World’s biggest food companies suffer 'institutional sluggishness'

By Caroline SCOTT-THOMAS contact

- Last updated on GMT

Large food companies need to become more nimble to compete with smaller players, the report said
Large food companies need to become more nimble to compete with smaller players, the report said

Related tags: Coca-cola, Marketing

The world’s largest food and drink companies saw sales growth nearly halve in 2014 – while local firms have taken advantage of their greater agility to fill market gaps, according to a report from OC&C Strategy Consultants.

OC&C’s Global 50 Index analyses the financial statements of the top 50 consumer packaged goods firms worldwide by revenue in conjunction with The Grocer.

This year’s index pointed to unstable exchange rates and competition from smaller local firms as the main factors behind declining sales growth among the industry’s big players, which fell from an average of 2.9% in 2013 to 1.7% last year.

Partner at the research firm, Will Hayllar, said in a statement: “This year’s research has shown that in the FMCG sector bigger isn’t always better – with scale no longer giving companies the edge it once did. Many of the ‘Goliaths’ in our Global 50 ranking are encumbered by their heavy institutional structures, leading to sluggish decision-making and slower innovation. This has given smaller local players – the ‘Davids’ – the opportunity to seize market share across the board.”

Small-scale success

Smaller firms that have tapped into fragmenting consumer demand include Cristaline bottled water, which capitalised on the weakness of other bottled water brands’ single-source policies, allowing it to gain an economic advantage on its competitors by using multiple sources; and Innocent, which OC&C says has managed to retain its brand identity since being acquired by Coca-Cola, while taking advantage of its parent brand’s scale and resources when appropriate.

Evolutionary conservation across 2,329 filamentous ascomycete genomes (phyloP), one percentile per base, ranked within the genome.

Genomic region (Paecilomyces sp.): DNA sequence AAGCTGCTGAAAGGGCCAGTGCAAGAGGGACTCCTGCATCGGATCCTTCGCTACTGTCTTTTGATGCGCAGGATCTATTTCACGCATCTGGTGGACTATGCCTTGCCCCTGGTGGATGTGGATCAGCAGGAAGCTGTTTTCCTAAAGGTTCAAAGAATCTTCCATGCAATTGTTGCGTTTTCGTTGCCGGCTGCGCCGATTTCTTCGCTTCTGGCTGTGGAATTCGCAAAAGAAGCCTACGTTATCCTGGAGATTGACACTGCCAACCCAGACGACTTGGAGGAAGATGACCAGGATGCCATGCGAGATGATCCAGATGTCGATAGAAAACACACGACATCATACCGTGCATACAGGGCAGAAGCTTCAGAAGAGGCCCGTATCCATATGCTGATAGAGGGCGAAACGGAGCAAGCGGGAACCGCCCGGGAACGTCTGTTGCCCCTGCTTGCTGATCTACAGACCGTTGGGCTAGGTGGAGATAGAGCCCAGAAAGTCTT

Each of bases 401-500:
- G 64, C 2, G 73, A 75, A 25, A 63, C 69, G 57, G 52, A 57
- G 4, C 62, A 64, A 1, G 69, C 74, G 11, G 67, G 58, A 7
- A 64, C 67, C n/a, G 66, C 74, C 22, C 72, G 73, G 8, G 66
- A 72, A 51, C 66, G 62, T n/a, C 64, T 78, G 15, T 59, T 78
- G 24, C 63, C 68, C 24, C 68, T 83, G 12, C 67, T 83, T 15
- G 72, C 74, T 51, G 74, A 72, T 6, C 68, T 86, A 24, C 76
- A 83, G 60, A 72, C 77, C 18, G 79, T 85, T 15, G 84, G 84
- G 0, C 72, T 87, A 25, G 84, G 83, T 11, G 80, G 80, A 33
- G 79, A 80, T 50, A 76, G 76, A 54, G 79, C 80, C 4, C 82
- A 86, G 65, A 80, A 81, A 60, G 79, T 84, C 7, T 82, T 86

The market share of multinationals remained flat in the UK last year, the market research found, and lost 1% in the United States. In BRIC countries too, global companies in the sector lost 0.6% of the market in Brazil and Russia to local firms, 0.3% in India and 1.3% in China.

“In previous years, the success of the local competition was most evident in developing BRIC countries, where smaller local companies have been able to quickly modify their proposition to ensure local relevance,”​ Hayllar said. “But the trend is now spreading across developed markets in the US and UK, where fragmenting consumer demand and the need for quick innovation has enabled smaller players to outcompete traditional market leaders.”

Exchange rate impacts

The Global 50 Top 10 2015 (previous ranking)

1.     Nestle AG (1)

2.     Procter & Gamble (2)

3.     Pepsico (3)

4.     Unilever (4)

5.     JBS (7)

6.     AB Inbev (6)

7.     Coca Cola Company (5)

8.     Tyson Foods (10)

9.     Mondelez (8)

10.  Archer Daniels Midland (9)

The report found that many large firms were achieving organic growth – but exchange rate fluctuations often cancelled it out, as the Russian rouble’s value fell 17.2% in 2014 and the Argentine peso fell 32.8%, while the US dollar appreciated.

To reverse the trend, OC&C said international companies should examine their own business structures to ensure faster innovation cycles, and identify where consumers’ needs are fragmenting.

“Once these issues are addressed, bigger FMCG companies stand a much better chance of accelerating their growth and competing more successfully against small, nimble players,”​ said Hayllar.

Related topics: Markets

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